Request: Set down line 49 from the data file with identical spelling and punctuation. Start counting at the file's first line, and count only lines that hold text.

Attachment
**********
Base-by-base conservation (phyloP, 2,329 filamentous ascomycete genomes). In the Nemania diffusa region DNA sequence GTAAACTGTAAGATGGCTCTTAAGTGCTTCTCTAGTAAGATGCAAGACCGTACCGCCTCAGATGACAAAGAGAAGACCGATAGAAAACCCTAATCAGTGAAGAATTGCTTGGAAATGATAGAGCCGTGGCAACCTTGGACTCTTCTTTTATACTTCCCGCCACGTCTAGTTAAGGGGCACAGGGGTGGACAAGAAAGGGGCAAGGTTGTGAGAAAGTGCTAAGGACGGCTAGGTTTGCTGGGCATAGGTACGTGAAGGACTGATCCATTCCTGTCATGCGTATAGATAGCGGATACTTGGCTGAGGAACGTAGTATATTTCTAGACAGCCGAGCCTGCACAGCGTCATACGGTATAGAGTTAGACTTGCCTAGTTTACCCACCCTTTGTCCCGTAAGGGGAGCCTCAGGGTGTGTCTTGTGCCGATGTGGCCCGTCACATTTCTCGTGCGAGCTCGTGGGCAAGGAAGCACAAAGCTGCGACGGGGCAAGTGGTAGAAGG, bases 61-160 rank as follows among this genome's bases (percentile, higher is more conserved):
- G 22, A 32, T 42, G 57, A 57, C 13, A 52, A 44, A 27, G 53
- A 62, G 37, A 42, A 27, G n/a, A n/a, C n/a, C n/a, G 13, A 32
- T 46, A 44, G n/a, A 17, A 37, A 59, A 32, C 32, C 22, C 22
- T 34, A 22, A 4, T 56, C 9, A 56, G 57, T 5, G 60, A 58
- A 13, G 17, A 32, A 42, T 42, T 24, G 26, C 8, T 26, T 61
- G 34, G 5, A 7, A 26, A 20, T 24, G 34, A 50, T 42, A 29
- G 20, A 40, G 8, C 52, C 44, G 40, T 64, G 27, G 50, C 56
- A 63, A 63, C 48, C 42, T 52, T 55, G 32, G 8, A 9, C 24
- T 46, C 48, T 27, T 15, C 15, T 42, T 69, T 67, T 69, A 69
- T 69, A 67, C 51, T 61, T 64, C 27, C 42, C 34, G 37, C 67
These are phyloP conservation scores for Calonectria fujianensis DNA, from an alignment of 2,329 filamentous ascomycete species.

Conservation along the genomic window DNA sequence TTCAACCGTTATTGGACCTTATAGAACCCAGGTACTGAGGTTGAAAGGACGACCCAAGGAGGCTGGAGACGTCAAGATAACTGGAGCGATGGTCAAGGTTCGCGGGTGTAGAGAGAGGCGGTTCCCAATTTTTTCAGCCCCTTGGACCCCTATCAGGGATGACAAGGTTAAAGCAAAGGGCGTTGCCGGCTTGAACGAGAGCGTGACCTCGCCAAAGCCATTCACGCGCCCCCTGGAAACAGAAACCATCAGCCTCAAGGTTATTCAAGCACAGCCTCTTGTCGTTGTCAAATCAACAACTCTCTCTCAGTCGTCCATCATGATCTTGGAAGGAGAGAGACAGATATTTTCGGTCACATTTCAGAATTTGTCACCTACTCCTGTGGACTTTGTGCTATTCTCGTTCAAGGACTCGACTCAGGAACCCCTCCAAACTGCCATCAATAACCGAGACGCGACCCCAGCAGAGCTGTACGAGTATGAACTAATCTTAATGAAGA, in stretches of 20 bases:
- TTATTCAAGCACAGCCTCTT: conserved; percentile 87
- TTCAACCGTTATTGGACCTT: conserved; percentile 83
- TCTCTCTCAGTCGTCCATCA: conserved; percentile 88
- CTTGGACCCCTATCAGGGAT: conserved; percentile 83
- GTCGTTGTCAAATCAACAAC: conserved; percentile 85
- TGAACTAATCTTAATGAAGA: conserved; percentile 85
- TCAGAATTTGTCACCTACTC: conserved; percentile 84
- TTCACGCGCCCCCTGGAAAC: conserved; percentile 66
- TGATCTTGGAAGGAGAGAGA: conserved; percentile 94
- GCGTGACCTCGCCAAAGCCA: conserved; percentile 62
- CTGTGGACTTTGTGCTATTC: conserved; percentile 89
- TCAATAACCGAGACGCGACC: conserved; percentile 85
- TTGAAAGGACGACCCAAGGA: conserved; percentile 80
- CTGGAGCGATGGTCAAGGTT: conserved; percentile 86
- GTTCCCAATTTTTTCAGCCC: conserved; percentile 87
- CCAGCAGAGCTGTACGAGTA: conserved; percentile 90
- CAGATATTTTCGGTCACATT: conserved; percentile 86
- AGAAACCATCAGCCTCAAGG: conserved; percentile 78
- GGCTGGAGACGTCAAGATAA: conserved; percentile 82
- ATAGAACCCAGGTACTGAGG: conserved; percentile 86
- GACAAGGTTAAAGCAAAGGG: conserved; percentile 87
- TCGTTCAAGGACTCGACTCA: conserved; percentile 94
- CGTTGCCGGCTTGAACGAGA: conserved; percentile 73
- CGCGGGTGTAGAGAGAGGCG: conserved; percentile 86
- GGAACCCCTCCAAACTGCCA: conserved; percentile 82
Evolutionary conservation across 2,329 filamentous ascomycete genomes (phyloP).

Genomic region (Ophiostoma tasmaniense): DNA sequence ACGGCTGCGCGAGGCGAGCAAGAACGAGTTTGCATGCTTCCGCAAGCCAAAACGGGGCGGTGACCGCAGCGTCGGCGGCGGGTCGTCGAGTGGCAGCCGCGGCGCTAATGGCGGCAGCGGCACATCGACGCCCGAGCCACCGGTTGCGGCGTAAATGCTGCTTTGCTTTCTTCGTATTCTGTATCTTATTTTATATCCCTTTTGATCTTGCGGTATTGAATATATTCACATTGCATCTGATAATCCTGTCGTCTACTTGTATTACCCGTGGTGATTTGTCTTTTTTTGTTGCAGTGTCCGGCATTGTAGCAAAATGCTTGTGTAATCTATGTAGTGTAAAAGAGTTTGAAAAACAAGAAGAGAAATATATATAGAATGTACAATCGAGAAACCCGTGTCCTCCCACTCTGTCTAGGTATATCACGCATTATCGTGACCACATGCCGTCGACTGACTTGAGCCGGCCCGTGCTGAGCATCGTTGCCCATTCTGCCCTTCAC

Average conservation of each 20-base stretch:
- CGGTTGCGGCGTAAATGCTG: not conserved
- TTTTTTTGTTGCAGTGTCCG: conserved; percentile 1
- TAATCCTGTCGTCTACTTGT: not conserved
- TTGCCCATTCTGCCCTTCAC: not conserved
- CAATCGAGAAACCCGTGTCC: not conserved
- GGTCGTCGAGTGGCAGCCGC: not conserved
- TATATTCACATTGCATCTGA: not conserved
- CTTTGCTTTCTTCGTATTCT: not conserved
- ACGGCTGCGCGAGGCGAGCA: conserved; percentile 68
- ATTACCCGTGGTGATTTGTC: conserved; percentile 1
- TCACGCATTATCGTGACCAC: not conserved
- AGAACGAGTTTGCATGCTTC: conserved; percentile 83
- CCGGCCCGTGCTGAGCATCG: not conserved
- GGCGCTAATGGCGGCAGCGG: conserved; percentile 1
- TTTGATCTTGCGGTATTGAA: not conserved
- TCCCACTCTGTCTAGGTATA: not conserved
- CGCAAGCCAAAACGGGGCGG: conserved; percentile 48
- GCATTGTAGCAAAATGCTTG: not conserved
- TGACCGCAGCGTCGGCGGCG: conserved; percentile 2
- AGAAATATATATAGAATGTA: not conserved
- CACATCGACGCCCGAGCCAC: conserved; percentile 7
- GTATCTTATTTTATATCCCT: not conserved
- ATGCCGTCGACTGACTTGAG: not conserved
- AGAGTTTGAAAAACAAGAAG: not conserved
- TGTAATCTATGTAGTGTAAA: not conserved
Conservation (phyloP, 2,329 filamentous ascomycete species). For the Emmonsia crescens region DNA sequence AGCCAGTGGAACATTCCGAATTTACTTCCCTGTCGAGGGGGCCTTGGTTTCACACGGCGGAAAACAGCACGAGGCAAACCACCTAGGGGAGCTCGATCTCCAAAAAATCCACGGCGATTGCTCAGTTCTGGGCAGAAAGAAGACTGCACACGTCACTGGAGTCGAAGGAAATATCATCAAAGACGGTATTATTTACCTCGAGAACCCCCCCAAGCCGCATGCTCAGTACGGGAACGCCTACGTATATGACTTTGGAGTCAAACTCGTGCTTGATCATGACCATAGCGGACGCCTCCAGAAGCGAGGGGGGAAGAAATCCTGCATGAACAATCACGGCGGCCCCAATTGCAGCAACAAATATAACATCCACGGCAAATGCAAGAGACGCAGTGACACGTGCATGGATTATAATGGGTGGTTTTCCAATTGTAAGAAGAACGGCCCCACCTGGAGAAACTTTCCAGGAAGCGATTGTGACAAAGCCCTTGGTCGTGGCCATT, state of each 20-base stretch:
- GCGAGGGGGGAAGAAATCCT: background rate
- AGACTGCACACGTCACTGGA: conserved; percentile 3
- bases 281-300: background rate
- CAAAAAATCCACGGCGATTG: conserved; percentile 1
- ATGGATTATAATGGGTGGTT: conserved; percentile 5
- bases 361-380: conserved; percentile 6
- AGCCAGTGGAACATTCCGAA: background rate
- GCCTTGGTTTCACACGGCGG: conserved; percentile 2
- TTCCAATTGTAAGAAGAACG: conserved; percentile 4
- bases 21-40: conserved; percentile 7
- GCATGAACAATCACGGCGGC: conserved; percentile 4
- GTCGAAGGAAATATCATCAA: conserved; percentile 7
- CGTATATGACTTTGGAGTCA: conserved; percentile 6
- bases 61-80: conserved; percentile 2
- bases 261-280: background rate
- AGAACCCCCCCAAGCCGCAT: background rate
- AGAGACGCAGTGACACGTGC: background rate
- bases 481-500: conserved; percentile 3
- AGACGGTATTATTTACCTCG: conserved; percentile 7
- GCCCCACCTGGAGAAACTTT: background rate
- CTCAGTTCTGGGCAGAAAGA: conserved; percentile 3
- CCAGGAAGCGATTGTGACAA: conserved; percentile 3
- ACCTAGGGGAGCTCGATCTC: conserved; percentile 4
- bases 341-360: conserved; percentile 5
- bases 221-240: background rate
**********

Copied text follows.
- CTTTGCTTTCTTCGTATTCT: not conserved